Voter Protection Project for November Election Launched

October 30, 2006

NEWARK, N.J. -- The American Civil Liberties Union of New Jersey and the League of Women Voters of New Jersey announced their joint Voter Protection hotline today for citizens who encounter difficulties exercising their right to vote in the November 7 general election. Anyone experiencing difficulty voting can call the league's VOTEline, 1-800-792-VOTE (8683), to receive immediate assistance with their voting problem.

"New Jersey voters deserve to have a fair and open process for casting their votes," said Anne Barron, Director of the ACLU-NJ Voting Rights for All Project. "Ensuring fundamental fairness in the voting process is essential to our democracy."

The ACLU-NJ and the League of Women Voter are working together to expand the resources available through the league's VOTEline, which receives thousands of calls each year from New Jerseyans seeking information about voting, elections and the political process. For the November 7 general election, the VOTEline will be available not just for questions about voting and elections but also will have trained volunteers available to assist with election-day voting problems. Volunteer lawyers also will stand ready to help voters who want to challenge denials of their voting rights in front of an election judge.

The ACLU-NJ participated in election protection efforts in both the 2004 and 2005 general elections with a number of other state and national voting rights groups. Complaints ranged from long-time voters whose names were missing from the poll books to improper denials of voter registration to people with prior convictions. In addition, recently enacted changes in the absentee ballot and provisional ballot procedures may cause confusion at the polls this year.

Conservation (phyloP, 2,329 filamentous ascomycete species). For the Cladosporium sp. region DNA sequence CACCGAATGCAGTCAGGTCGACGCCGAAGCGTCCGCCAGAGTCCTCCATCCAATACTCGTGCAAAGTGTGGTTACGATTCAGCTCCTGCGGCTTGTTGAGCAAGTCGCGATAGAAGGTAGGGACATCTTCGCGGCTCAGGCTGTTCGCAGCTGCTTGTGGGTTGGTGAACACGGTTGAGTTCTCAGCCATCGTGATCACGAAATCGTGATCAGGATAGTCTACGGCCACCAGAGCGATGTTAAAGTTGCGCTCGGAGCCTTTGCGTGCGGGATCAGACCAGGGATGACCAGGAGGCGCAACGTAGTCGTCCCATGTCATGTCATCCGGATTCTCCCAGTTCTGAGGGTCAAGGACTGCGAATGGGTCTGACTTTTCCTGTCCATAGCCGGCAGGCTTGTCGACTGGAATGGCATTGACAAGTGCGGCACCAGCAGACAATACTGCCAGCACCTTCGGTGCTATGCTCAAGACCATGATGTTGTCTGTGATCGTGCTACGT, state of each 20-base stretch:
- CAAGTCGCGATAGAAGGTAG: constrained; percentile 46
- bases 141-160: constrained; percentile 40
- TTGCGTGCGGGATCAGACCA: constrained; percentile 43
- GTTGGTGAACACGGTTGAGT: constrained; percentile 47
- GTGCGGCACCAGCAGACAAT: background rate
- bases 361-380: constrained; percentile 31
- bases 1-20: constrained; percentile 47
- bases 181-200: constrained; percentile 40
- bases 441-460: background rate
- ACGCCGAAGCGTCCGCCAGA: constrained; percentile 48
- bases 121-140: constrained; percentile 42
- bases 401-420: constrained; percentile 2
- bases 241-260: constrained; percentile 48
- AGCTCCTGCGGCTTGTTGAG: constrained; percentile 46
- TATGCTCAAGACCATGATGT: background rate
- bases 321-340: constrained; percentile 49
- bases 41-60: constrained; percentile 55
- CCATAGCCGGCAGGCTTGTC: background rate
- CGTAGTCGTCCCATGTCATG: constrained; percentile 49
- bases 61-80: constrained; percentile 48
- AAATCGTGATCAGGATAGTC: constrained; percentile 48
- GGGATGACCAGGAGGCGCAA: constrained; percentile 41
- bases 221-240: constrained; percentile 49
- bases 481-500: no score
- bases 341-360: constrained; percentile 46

Organizers of previous election protection efforts collected and analyzed the complaints and submitted the results with recommendations for improvement to the New Jersey Office of the Attorney General. Numerous voting problems were documented, including incomplete voter rolls, denial of language assistance, lack of sufficient provisional and emergency ballots and machine problems. The ACLU-NJ and the League of Women Voters of New Jersey will provide a similar report and recommendations for state election officials based on an analysis of the calls received during the 2006 elections.

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